February 2020 New York Theater Openings

Below is a selection of New York theater openings in February, organized chronologically by opening date. There’s just one show opening on Broadway this month, but it’s a doozy: The fifth revival of “West Side Story,” directed by the Belgian avant-garde artist Ivo Van Hoven, has generated oodles of attention, some of it unwanted. (It’s not the only show inspired by “Romeo and Juliet” that’s opening this month; see February 2)

As if to offer a counterweight to that male-heavy musical (as underscored by the photo of The Sharks above), Off-Broadway is offering  a wide range of women-centered theater this month — to name just a few, Beth Malone as the Unsinkable Molly Brown; Alice Birch’s award-winning “Anatomy of a Suicide” about three generations of women; Donnetta Lavinia Grays’ one-woman play “Where We Stand”; an evening by and about Lady Gregory, the grand dame of Irish Theatre; Kate Hamill’s feminist take on ‘Dracula’; and even “She Persisted The Musical.”

One show I’m especially looking forward to: Lauren Yee’s “Cambodian Rock Band.”

Each title below is linked to a relevant website. Color key: Broadway: Red. Off Broadway: Black or Blue.. Off Off Broadway: Green. Theater festival: Orange. Immersive: Magenta. Puppetry-Brown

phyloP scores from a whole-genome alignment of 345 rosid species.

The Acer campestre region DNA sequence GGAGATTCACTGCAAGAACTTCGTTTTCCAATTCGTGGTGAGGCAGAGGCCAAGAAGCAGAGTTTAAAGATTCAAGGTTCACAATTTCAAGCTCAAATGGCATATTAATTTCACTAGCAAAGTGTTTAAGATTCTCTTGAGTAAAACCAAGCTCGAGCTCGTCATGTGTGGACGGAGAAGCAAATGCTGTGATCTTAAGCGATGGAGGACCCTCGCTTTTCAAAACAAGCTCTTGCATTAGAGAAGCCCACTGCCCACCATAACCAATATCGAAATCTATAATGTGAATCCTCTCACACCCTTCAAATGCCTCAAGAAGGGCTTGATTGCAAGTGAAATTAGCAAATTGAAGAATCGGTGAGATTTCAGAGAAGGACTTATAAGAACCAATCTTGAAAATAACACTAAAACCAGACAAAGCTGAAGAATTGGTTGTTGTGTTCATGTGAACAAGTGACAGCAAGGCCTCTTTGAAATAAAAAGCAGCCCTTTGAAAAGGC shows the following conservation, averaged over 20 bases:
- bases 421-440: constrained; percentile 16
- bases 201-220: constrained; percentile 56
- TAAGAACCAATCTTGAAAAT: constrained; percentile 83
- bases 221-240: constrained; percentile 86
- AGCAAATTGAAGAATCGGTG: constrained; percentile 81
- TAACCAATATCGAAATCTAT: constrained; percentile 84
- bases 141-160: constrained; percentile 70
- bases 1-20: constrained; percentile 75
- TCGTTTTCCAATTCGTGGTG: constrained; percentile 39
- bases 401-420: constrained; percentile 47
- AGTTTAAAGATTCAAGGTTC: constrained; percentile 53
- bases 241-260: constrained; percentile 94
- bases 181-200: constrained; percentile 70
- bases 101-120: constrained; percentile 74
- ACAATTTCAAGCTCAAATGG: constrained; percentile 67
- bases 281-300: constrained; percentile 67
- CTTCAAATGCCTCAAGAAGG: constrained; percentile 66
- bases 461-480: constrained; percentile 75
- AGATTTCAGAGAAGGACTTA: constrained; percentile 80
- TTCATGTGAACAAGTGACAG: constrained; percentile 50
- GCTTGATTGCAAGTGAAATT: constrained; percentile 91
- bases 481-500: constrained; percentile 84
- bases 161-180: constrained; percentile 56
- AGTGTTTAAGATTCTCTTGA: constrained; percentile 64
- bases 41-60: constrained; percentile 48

February 1

Stew (Page 73 at Walkerspace) 

Tensions simmer with three generations of Tucker women under one roof, but things come to a boil as the violence hovering around the periphery of their lives begins to intrude upon the sanctity of Mama’s kitchen.

February 2

Beyond Babel (The Gym at Judson)

A new dance-theater piece inspired by Romeo and Juliet.

February 3

Border People (A.R.T./NY)
A one-man show by Dan Hoyle based on conversations with immigrants, refugees, asylum seekers, and border crossers of all kinds at both the Northern and Southern borders. In March, he’ll be taking this play to the boroughs.

February 4

Bob & Carol & Ted & Alice (The New Group at Signature)

A musical by Jonathan Marc Sherman (Book), Duncan Sheik (Music, Lyrics) and Amanda Green (Lyrics) based on the 1969 movie about two married couples who decide to join the sexual revolution

Whisperlodge (“secret location” in Boerum Hill)

The return of this unusual mix of immersive therapy and therapy (aka “live ASMR“) in which “six guides lead 6 guests through one-on-one treatments designed to relax the body and mind, expand awareness, and heighten the senses.The show will run in a private home in Boerum Hill, Brooklyn and features a brand new one-on-one scene, inspired by the family that lived there.””

 

February 7

Riddle of the Trilobites (New Victory)

In this live, original musical, set 500 million years ago, all life dwells in one sea and trilobites rule the ocean floor. When young Aphra discovers that the fate of the entire trilobite kingdom rests on her shelled shoulders, she and her arthropod pals must solve the a riddle before a sea change of epic proportions destroys their home.